Mail bomb sent to HK police chief
China Daily

Hong Kong's domestic terrorism saw an escalation on Monday when the city's Police Headquarters in Wan Chai received a homemade mail bomb that targeted Police Commissioner Chris Tang Ping-keung.


Police Commissioner Chris Tang Ping-keung speaks at a police press conference at the Police Headquarters in Wan Chai in Hong Kong, on August 12, 2019. (Photo: Xinhua)

Speaking at a media briefing, Senior Superintendent Ng Wing-sze of the Hong Kong Island Regional Crime Headquarters said the action was a blatant threat to the city's law enforcement bodies.

The Hong Kong police also strongly condemned what they called an irresponsible action that disregarded the safety of others. The force will not back down and will continue to investigate and bring those who break the law to justice, said Ng, who is in charge of the investigation.

Homemade mail bombs are commonly used by terrorists around the world, said police Senior Bomb Disposal Officer Alick McWhirter at the briefing.

"Sadly, today, this is yet another indication that in Hong Kong, we are still dealing with homegrown terrorism," McWhirter said.

McWhirter said that the explosive device was alarming as it was different from several remote-controlled bombs that have been found in the city the past few months.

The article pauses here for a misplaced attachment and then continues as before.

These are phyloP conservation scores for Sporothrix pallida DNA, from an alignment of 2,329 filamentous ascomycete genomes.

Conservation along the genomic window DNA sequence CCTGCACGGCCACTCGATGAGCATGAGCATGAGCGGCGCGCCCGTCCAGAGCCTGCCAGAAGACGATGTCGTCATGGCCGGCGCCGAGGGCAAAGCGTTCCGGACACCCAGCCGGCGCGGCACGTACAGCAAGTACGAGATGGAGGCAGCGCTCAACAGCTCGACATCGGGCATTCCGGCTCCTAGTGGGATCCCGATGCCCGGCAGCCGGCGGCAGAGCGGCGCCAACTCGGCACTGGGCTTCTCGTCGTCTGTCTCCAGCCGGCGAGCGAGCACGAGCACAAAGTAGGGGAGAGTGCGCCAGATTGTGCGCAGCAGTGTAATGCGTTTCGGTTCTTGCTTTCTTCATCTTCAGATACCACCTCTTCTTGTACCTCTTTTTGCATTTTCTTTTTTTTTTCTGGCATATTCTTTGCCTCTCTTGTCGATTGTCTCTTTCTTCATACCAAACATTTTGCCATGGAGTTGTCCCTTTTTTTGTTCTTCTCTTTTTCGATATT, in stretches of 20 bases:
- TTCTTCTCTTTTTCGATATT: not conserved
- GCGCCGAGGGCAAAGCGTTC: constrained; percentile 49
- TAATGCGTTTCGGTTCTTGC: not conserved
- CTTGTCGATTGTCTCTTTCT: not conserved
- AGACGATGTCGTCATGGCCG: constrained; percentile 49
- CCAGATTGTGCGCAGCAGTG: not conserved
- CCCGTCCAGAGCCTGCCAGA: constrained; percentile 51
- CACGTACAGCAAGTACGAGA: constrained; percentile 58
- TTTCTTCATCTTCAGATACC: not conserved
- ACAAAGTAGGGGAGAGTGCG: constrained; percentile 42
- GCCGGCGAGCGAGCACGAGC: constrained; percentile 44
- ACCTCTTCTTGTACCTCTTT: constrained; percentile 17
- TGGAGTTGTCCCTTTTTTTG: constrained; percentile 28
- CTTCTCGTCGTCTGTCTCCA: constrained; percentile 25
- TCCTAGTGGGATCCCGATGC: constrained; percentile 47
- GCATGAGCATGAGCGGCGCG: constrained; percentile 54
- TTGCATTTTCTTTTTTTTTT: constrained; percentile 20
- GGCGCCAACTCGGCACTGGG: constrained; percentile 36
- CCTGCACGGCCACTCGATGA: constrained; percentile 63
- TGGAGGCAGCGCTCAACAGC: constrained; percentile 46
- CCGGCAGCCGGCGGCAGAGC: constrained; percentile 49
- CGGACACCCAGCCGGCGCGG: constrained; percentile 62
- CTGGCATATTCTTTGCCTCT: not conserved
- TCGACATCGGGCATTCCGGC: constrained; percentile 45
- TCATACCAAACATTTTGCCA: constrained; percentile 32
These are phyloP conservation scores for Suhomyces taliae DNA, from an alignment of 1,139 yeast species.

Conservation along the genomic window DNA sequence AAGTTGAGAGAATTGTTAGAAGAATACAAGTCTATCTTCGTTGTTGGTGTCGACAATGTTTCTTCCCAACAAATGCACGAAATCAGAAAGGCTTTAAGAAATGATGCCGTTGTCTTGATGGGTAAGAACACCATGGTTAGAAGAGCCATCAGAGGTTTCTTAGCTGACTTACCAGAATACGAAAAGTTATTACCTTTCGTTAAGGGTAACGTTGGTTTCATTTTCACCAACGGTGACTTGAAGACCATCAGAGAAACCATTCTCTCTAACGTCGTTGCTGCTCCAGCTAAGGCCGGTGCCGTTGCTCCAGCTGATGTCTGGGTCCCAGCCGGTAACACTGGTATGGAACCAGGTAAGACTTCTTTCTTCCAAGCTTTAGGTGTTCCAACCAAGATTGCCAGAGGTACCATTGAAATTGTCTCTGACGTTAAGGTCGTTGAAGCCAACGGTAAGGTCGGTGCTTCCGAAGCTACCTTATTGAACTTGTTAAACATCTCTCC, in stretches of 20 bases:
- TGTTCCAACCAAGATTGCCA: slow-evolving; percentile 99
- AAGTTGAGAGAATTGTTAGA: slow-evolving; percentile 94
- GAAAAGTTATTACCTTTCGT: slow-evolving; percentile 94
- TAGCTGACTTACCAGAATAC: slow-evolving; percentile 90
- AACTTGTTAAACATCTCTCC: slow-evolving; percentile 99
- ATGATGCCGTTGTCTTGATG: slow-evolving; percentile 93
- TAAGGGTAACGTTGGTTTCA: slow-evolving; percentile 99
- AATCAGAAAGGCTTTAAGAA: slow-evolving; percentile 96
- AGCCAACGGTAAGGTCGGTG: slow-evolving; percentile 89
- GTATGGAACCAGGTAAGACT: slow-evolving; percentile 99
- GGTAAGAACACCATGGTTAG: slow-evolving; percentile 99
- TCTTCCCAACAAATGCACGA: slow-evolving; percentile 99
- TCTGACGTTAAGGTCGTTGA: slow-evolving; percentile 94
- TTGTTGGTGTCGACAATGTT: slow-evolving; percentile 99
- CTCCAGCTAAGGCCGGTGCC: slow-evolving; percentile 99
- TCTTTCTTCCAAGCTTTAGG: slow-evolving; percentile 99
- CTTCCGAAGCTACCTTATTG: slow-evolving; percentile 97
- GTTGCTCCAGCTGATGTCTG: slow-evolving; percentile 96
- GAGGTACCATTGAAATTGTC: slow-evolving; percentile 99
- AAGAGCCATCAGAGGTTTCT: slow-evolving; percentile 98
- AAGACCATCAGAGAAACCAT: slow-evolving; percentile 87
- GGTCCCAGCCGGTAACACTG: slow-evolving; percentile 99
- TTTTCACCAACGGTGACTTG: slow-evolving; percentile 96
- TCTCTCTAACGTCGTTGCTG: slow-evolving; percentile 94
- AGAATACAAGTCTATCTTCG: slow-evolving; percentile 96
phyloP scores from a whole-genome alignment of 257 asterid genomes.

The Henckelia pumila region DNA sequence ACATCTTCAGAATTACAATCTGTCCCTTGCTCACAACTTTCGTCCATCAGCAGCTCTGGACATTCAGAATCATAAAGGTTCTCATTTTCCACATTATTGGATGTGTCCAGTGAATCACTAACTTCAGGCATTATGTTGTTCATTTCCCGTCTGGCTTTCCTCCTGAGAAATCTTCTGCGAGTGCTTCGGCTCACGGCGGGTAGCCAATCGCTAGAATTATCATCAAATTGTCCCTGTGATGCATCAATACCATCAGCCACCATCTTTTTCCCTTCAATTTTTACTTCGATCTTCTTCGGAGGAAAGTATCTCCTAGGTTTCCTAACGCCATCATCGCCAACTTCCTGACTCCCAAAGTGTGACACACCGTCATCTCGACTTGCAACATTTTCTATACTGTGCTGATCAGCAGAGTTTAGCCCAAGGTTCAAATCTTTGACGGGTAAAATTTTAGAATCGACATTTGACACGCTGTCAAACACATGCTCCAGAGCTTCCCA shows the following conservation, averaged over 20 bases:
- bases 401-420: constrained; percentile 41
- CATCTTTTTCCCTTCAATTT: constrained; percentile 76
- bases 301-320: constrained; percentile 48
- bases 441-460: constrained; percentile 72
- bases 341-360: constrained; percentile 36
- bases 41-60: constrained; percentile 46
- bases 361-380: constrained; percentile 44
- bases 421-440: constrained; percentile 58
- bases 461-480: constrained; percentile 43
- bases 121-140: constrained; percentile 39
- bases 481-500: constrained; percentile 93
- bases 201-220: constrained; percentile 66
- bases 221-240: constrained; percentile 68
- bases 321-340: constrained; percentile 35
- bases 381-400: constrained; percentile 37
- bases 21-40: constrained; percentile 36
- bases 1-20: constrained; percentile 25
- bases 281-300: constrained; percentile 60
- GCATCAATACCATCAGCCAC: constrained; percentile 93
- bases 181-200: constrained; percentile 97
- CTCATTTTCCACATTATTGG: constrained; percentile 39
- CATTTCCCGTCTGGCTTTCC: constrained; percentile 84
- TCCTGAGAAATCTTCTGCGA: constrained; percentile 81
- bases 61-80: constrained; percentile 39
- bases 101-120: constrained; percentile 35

The new, "victim-operated" device was designed to explode when opened, whether by a police officer or someone such as a postal official.

The explosive, though relatively small, could cause serious injuries to the victim's eyes, face, and hands. When such a bomb explodes, the victim is usually about a half-meter away, and may even be holding the explosives in their bare hands, McWhirter said.

The city's police have reported several cases of this nature since January. Homemade bombs were found in the lobby of the Shenzhen Bay checkpoint, the Lo Wu metro station, and various commercial units in the city. The incidents are being seen as an escalation of violence of radical protesters following months of anti-government protests since June.

No one was injured in the incident on Monday, Ng said. However, the person who sent the device had intended to harm the recipient or anyone who opened the package, she said.

The package arrived at police headquarters in Wan Chai through a local express delivery at 10:20 am on Monday. The package was addressed to Tang.

The officer who signed for the delivery noticed an odor of combustible materials. The Explosive Ordnance Disposal Bureau was called in and then found a partially functional explosive device inside the package. The bureau deactivated the bomb and is conducting more tests as the investigation continues.

Ng stressed that planting bombs is a serious crime. Under the Crimes Ordinance, any person who maliciously causes an explosion with a dangerous substance, whether or not any damage was caused, may face life imprisonment.